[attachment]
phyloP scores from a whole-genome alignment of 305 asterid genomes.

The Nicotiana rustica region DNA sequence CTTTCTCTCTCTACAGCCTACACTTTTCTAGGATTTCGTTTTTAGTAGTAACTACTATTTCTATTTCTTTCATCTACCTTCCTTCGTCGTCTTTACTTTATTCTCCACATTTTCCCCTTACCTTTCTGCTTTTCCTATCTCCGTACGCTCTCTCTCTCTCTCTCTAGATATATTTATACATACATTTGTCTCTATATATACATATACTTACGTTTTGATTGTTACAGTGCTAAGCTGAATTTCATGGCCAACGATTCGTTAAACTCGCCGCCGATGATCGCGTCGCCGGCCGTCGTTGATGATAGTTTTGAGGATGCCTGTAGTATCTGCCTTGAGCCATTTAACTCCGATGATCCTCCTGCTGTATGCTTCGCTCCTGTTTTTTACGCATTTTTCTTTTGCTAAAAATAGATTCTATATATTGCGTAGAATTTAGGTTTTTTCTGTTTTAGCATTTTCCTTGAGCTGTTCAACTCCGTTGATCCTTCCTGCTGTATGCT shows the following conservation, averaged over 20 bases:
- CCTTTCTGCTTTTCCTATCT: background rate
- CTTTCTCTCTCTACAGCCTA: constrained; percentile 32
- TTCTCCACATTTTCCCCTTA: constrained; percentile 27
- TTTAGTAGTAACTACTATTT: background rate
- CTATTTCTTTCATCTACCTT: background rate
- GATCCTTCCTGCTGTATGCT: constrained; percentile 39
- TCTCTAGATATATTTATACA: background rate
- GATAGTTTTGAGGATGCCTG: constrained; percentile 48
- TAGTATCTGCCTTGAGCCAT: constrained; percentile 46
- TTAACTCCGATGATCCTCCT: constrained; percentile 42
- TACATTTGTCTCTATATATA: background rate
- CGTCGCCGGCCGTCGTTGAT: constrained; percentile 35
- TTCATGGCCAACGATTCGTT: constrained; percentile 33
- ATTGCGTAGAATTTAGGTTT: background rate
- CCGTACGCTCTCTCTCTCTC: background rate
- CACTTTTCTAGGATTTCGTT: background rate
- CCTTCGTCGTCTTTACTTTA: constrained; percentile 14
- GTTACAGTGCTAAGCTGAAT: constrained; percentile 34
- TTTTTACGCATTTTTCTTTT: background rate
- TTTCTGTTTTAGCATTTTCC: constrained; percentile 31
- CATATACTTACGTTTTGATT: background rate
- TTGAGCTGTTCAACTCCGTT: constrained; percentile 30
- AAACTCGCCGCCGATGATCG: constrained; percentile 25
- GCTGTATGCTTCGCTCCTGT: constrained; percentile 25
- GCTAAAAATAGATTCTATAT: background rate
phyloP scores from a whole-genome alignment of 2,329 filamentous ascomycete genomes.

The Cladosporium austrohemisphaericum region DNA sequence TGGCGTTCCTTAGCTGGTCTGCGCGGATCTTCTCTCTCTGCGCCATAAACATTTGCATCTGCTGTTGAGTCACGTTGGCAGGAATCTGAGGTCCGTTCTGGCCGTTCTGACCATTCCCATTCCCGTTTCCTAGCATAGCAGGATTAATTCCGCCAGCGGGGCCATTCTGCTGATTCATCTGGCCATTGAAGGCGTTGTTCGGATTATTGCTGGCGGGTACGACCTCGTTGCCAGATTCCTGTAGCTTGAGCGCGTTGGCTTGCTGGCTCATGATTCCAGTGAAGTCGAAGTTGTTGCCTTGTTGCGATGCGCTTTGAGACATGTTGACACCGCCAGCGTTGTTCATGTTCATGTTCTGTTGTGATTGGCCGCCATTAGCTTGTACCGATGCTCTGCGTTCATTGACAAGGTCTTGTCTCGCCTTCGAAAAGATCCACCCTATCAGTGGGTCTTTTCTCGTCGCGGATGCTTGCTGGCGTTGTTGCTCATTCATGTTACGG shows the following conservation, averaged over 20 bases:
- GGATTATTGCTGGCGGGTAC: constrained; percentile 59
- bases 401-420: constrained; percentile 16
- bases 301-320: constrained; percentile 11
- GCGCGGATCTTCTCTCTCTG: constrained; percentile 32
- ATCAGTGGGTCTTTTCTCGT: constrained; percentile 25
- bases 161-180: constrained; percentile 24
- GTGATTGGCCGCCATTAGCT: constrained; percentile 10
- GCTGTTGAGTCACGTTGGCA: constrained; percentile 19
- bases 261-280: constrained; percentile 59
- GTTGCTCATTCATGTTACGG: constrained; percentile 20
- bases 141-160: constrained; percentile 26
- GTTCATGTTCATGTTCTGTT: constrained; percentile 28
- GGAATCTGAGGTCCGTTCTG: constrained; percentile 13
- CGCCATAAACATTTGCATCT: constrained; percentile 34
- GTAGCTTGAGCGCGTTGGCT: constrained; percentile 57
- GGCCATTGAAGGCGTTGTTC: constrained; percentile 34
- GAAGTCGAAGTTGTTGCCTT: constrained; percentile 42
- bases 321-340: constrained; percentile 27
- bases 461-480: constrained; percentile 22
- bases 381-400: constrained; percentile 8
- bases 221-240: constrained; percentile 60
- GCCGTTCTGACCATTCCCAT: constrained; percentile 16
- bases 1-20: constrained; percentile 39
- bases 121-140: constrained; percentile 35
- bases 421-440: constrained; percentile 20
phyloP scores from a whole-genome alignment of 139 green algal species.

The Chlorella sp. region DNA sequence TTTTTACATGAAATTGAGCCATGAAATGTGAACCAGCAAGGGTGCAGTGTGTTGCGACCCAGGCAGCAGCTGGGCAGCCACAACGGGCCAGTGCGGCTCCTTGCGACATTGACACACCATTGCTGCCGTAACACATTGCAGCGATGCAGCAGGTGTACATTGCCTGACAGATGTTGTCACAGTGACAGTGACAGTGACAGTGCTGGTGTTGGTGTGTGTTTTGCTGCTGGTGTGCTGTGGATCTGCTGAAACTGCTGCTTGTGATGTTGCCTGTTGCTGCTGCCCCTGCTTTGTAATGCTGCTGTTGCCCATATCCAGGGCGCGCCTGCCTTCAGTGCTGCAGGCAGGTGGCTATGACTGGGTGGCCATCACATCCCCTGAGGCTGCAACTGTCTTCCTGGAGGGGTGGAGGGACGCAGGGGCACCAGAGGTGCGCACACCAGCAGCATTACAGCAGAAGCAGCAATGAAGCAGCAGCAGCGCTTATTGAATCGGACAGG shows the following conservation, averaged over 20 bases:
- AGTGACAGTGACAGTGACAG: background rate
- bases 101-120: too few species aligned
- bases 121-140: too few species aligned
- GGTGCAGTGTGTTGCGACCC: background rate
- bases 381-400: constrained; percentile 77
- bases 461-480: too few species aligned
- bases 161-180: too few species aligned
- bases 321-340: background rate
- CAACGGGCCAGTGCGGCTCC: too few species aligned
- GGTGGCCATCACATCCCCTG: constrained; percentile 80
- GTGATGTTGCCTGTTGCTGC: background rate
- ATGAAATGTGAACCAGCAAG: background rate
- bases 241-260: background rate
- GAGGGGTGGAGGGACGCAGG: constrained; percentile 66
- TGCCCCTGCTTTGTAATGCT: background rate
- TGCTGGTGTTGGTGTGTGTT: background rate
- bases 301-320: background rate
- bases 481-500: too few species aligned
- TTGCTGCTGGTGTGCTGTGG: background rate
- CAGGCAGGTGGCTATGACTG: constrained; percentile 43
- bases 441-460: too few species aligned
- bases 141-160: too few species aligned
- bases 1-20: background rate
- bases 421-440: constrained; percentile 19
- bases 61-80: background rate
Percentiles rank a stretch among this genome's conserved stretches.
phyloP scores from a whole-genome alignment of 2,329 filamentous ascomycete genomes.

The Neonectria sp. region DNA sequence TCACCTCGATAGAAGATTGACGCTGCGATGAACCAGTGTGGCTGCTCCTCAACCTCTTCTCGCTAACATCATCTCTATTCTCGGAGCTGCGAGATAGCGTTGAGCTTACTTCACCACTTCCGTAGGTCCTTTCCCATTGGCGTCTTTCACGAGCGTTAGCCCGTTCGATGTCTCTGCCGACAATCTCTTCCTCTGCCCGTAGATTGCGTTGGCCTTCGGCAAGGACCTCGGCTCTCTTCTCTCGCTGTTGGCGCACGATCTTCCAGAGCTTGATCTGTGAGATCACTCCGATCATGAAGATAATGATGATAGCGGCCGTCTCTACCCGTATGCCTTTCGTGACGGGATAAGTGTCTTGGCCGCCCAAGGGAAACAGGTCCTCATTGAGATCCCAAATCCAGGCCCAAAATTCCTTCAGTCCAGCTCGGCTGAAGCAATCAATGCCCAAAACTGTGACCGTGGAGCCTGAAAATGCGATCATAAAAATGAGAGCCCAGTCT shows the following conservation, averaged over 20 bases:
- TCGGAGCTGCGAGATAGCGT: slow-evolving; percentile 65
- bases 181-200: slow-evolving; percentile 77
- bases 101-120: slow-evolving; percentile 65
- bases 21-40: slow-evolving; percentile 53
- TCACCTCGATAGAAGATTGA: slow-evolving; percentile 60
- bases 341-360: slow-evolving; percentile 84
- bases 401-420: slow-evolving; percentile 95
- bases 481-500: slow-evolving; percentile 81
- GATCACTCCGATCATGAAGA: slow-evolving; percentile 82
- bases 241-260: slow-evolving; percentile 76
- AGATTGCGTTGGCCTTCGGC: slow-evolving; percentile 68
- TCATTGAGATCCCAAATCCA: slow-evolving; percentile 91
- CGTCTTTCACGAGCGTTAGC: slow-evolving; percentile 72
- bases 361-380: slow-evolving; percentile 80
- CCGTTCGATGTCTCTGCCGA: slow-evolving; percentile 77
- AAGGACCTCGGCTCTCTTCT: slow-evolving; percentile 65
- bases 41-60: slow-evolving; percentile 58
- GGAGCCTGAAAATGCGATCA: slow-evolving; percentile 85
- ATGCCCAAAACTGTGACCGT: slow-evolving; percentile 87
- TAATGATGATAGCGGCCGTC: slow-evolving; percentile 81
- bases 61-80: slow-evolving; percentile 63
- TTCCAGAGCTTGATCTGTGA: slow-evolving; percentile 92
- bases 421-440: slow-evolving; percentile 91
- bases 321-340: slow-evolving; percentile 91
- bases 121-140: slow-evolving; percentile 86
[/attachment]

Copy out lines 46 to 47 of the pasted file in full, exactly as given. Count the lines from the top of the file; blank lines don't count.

- GAAGTCGAAGTTGTTGCCTT: constrained; percentile 42
- bases 321-340: constrained; percentile 27